Yeah i was very negative there (whoops!!) I've used Seachem stuff in the past and like the brand however when it comes to plants I'm very new to it. So when purchasing an all in one root tab what are the main things I need to look for??
 

John q

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Location
Lancashire
To be honest @Mattant1994 you probably don't need to add any root tabs, you've got a decent stock of fish to provide the ammonia and providing you dose a complete fertiliser (which I believe you are) then I reckon the plants you have will be fine.

Like Darrel mentions, when you start adding root tabs there's a potential risk of getting an ammonia spike which might encourage algae, and definitely wouldn't be good for the fish.
 

dw1305

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Hi all,
I've used Seachem stuff in the past and like the brand however when it comes to plants I'm very new to it.
The problem for me <"with Seachem"> is not so much their products, but in <"the way they are described">. Fertilisers are different from everything else, there is <"no argument about aesthetics etc">.

Nutrients are <"only available as ions">, charged particles in solution and all the elements (that form those ions) have been on the <"Earth for the last 4.5 billion years">, there aren't any special Seachem potassium ions (K+) etc.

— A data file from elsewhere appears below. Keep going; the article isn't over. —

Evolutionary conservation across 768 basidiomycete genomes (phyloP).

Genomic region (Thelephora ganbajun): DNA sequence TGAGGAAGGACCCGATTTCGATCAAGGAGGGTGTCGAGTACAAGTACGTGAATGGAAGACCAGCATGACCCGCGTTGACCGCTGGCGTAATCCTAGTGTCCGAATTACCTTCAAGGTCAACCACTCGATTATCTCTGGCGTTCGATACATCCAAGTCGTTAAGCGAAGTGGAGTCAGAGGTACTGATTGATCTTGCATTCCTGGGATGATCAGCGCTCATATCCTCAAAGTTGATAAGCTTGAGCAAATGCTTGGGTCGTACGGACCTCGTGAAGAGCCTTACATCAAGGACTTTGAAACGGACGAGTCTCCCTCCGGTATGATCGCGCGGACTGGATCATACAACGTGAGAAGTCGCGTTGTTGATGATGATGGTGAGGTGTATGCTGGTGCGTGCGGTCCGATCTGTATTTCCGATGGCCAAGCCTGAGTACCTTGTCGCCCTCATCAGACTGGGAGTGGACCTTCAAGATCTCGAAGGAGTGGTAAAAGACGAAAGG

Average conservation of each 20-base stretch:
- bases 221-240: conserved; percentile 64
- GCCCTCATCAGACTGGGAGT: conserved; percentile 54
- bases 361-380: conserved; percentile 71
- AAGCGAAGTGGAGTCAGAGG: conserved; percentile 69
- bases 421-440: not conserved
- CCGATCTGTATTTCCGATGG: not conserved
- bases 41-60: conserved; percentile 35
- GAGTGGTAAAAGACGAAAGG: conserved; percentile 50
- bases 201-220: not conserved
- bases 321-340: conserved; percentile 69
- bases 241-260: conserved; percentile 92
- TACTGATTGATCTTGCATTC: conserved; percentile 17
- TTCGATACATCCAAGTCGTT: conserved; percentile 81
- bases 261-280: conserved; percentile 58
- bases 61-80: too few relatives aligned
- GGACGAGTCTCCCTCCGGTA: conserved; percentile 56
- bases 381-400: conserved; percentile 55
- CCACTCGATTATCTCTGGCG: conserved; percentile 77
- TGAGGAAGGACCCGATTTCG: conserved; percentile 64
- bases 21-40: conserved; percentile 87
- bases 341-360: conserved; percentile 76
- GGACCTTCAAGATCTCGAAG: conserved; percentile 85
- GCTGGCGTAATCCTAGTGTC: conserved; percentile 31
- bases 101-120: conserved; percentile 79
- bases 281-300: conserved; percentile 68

So when purchasing an all in one root tab what are the main things I need to look for??
I'm <"not a root-tab user">, but you would want a <"complete fertiliser">, ideally one with little or no ammonia (NH3) in it (so nitrogen supplied as nitrate (NO3-)), and even then I would use them very sparingly.

cheers Darrel
 
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I agree with Darrell in that you want a complete root tab, it's far easier to make your own from the powders we all use.
Purchase a small cheap tablet puncher, clinoptilolite powder and a very sparingly dose amount of npk and csm, voila. I have done this many times and tested using only a small part of a tablet under my cryptocorynes and echinodorus and they had a very positive affect.
IMG_20220620_132237.jpg
 
Last edited:

Mattant1994

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Location
Canterbury Kent
To be honest @Mattant1994 you probably don't need to add any root tabs, you've got a decent stock of fish to provide the ammonia and providing you dose a complete fertiliser (which I believe you are) then I reckon the plants you have will be fine.

Like Darrel mentions, when you start adding root tabs there's a potential risk of getting an ammonia spike which might encourage algae, and definitely wouldn't be good for the fish.
Thanks John, 😊
 

Mattant1994

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Hi all,